In FIG. 10, with regard to the DL HARQ timing, a first DL HARQ operation 1011 illustrates that the DL association set includes subframes #9, 0, 1, and 3 for UL at subframe #7, and the second DL HARQ operation 1013 illustrates that the DL association set includes subframes #4, 5, 6 and 8 for UL at subframe #2 (1015). With regard to the UL HARQ timing, a first UL HARQ operation 1051 illustrates that the UE receives a UL grant (e.g., DCI format 0/4) at subframe #0 for UL at subframe #7, and a second UL HARQ operation 1053 illustrates that the UE receives another UL grant at subframe #5 (1055) for UL at subframe #2 (1057). For the DL association set for subframe #7, the last subframe of the DL association is subframe #3. Thus, the minimum delay between the PDCCH UL grant and the PUSCH transmission is between subframe #3 and subframe #7. However, although the UE receives the UL grant at subframe #0 for UL at subframe #7, subframe #0 is not the last subframe of the DL association set for subframe #7. In this case, there may be an issue with regard to the UL DAI bits that indicate a total number of scheduled DL subframes with PDSCH transmission in the DL association set. In particular, in this case, the eNB (e.g., eNB 106) has no scheduling for UL grant transmission at subframes #1 and 3, and thus cannot provide a correct value for the UL DAI bits for the UL grant transmitted at subframe #0. As a result, eNB has to use pre-scheduling for DL subframes (e.g., subframes #1 and 3) following the UL grant subframe (e.g., subframe #0) when transmitting the UL grant for UL at subframe #7, which generates additional restriction for a DL scheduler and may create complexity.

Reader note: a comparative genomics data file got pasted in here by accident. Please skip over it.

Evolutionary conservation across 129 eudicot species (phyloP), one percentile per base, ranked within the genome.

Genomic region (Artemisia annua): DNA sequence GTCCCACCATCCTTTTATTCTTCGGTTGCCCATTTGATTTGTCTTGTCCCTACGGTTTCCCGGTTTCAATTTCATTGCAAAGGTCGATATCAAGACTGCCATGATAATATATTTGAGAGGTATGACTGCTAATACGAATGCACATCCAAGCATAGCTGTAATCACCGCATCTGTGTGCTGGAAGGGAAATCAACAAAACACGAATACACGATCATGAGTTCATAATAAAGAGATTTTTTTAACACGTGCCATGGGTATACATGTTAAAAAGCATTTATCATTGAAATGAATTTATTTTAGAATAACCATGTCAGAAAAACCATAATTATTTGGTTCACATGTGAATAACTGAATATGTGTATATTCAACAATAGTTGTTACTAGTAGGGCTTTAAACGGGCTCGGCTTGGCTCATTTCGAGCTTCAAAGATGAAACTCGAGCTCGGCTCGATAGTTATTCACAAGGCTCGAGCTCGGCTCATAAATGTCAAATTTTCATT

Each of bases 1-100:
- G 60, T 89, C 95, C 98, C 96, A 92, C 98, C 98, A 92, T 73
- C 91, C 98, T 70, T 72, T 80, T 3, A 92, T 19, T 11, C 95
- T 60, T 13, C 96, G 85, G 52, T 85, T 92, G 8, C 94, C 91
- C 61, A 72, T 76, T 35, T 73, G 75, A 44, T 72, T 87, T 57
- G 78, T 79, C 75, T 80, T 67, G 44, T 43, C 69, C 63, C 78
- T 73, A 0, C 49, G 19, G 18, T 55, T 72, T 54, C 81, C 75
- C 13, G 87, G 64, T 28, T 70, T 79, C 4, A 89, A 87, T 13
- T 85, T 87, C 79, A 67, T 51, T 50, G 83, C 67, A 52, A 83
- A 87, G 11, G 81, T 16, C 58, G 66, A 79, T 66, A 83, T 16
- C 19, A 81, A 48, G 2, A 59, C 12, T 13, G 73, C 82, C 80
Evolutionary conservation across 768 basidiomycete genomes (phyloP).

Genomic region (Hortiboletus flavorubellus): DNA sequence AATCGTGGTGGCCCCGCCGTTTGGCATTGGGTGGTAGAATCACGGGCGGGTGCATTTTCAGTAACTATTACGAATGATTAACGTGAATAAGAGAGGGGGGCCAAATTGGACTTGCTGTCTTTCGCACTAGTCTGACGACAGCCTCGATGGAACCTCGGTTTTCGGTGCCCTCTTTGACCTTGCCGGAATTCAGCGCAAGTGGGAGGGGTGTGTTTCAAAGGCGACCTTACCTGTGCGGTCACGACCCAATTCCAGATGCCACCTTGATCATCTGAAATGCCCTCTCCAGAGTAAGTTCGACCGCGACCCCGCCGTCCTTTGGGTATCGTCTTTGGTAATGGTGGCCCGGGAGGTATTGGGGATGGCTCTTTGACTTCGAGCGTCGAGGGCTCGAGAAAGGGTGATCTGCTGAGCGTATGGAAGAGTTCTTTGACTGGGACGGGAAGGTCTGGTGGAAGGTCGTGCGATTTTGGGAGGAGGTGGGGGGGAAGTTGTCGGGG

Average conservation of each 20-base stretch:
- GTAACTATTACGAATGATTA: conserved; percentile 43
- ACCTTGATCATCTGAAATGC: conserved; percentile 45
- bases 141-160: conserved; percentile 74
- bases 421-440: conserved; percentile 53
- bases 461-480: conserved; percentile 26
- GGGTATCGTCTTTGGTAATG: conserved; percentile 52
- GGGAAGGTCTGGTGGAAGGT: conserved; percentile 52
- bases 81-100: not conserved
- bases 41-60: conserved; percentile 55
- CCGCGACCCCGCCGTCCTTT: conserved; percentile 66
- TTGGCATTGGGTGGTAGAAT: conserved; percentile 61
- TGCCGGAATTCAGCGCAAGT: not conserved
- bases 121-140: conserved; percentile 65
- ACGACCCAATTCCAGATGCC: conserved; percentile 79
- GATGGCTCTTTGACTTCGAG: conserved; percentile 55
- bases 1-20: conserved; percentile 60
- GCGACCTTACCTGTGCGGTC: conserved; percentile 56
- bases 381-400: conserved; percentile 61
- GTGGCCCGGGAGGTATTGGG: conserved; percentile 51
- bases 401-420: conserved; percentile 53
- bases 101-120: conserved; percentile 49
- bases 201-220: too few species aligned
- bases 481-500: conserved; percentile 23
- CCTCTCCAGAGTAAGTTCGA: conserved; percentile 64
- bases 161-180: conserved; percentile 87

The potential collision between the UL index and the UL DAI bits may be addressed with a first approach using a cell specific UL index configuration (instead of using a UE specific UL index configuration). In the first approach with the cell specific UL index configuration, the UL index is not included in the DCI format 0/4 of a UL grant, and thus the 2-bit field in the DCI format 0/4 may be used for the UL DAI bits. Instead of including the UL index in the 2-bit field in the DCI format 0/4, the UL index may be configured based on dynamic TDD UL/DL configuration. Because the 2-bit field in the DCI format 0/4 of the UL grant is not used for the UL index, the 2-bit field in the DCI format 0/4 may be used for the UL DAI. Further, in the first approach, only two values of UL index (e.g., “0” and “1”) are applied to all UL grants.